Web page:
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The following guest post is courtesy of Shoaib Abedi, Director at ICM Capital.
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Today, foreign exchange markets are severely impacted by the policies implemented from the central banks. These policies are aimed at meeting a number of key objectives such as achieving target growth rates, maintaining acceptable inflation levels, decreasing unemployment, and maintaining financial stability in a country.
Central banks adopt two essential policies to fulfill these objectives
Accommodative Monetary Policy: This is based on expanding the money supply in the markets and encouraging spending from customers and investors by lowering interest rates. If the lowered interest rates failed to accomplish that, a central bank resorts to quantitative easing by purchasing treasuries (bonds and debt instruments) to infuse capital into banks that loan it to individuals and businesses.
Central banks rely on accommodative monetary policies in cases of economic recessions, negative or below-target inflation or soaring unemployment. However, accommodative monetary policies are introduced only in emergency cases due to the fact that printing more money negatively impacts the monetary stability of a nation, and leads to a significant drop in currency value as a result of the increasing monetary offer.
Tight Policy: Contrary to the accommodative monetary policies, this policy makes money tight by increasing interest rates and curbing the money supply by selling more government bonds and debt instruments; consequently limiting the money supply available in the national banking system.
Central banks resort to the tight policy in case of a surge in growth rates in parallel with high inflation. In such a case, central banks work on reducing spending from customers and investors by lowering money supply to the economy and slowing down cash turnover in order to control the rocketing overall demand in the economy and hence, maintaining the required prices of goods and services.
How to predict upcoming policies of central banks?
As illustrated before, central banks assess the economic performance in a country and consequently adopt a monetary policy. Therefore, a central bank has to monitor a number of key economic data, the most essential of which are:
Gross Domestic Product: GDP is used to gauge the health of a country’s economy. It represents the total dollar value of all goods and services produced over a specific time period. Usually, GDP is expressed as a comparison to the previous quarter or year. Growth trends in GDP can be anticipated by monitoring the changes in its components, namely change in expenditure (measured by adding up the total retail sales and durable goods), investment expenditure (measured through the purchasing managers’ indices), governmental spending (extracted from government balance statements), and the gap between exports and imports.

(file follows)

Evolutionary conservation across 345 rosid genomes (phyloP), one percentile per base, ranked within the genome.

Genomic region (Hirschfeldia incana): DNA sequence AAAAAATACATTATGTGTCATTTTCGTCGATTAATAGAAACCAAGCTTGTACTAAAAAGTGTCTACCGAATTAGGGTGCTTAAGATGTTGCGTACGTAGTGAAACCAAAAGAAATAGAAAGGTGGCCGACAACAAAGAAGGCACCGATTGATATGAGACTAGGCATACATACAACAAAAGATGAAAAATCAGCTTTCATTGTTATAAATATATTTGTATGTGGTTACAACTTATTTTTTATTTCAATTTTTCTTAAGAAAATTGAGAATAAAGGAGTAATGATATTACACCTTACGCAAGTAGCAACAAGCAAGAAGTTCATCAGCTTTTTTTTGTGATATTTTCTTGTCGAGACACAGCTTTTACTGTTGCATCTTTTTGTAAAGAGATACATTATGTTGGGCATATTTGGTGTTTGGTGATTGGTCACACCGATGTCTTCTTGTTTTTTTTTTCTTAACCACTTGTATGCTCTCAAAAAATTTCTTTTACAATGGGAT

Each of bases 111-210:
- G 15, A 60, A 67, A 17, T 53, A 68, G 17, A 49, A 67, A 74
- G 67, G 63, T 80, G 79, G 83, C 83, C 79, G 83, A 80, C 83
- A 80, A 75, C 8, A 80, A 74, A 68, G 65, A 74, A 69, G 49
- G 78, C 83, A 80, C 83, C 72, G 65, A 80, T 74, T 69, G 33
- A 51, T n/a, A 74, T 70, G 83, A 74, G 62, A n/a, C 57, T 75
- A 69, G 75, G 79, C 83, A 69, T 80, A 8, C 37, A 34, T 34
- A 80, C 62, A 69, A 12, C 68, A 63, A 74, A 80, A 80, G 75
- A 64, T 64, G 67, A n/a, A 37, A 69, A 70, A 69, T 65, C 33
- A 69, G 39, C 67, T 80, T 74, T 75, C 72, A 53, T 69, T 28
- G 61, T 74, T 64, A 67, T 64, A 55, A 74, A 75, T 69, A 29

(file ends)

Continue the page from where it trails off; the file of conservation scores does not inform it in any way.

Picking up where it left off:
A decline in economic growth may lead a central bank to adopting accommodative policies to stimulate growth.
Customer Price Index and Produce Price Index: These are the key indicators for measuring inflation. CPI in particular measures the price of goods and services over a period of time, usually a month or a year, in comparison to a previous benchmark or time period.
In case of rising inflation, central banks tend to adopt tight policies to maintain prices. However, in some cases and especially in a recession, a central bank may ignore inflation and adopt accommodative policies to counter recession. When it manages to instigate growth, a central bank reconsiders attempts to curb inflation.
Labor Market Data: Central banks pay close attention to this kind of data, especially in the USA where it is released on the first Friday of each month. It represents the health of the labour market and how it can create jobs and tackle unemployment.
If the labour market fails to create more jobs or alleviate unemployment, it is a sign that the economic growth may slow down. Hence, a central bank resorts to accommodative policies to promote production and consequently run the economic wheel.
This is essential to any country where free exchange markets are in place. Therefore, countries endeavour to maintain acceptable levels in balance of payments and public debt without losing their credit rating. In which case, there is a pressing need to balance between the monetary policies needed to stimulate the economy and full utilization against the purchasing power of, and confidence in, the national currency.
In conclusion, it is evident that understanding the economic data monitored by central banks is essential to anticipating the policies to be applied by central banks and how these may affect the forex market. Accommodative policies undermine the value of a country’s currency, while tight policies raise the value of currency.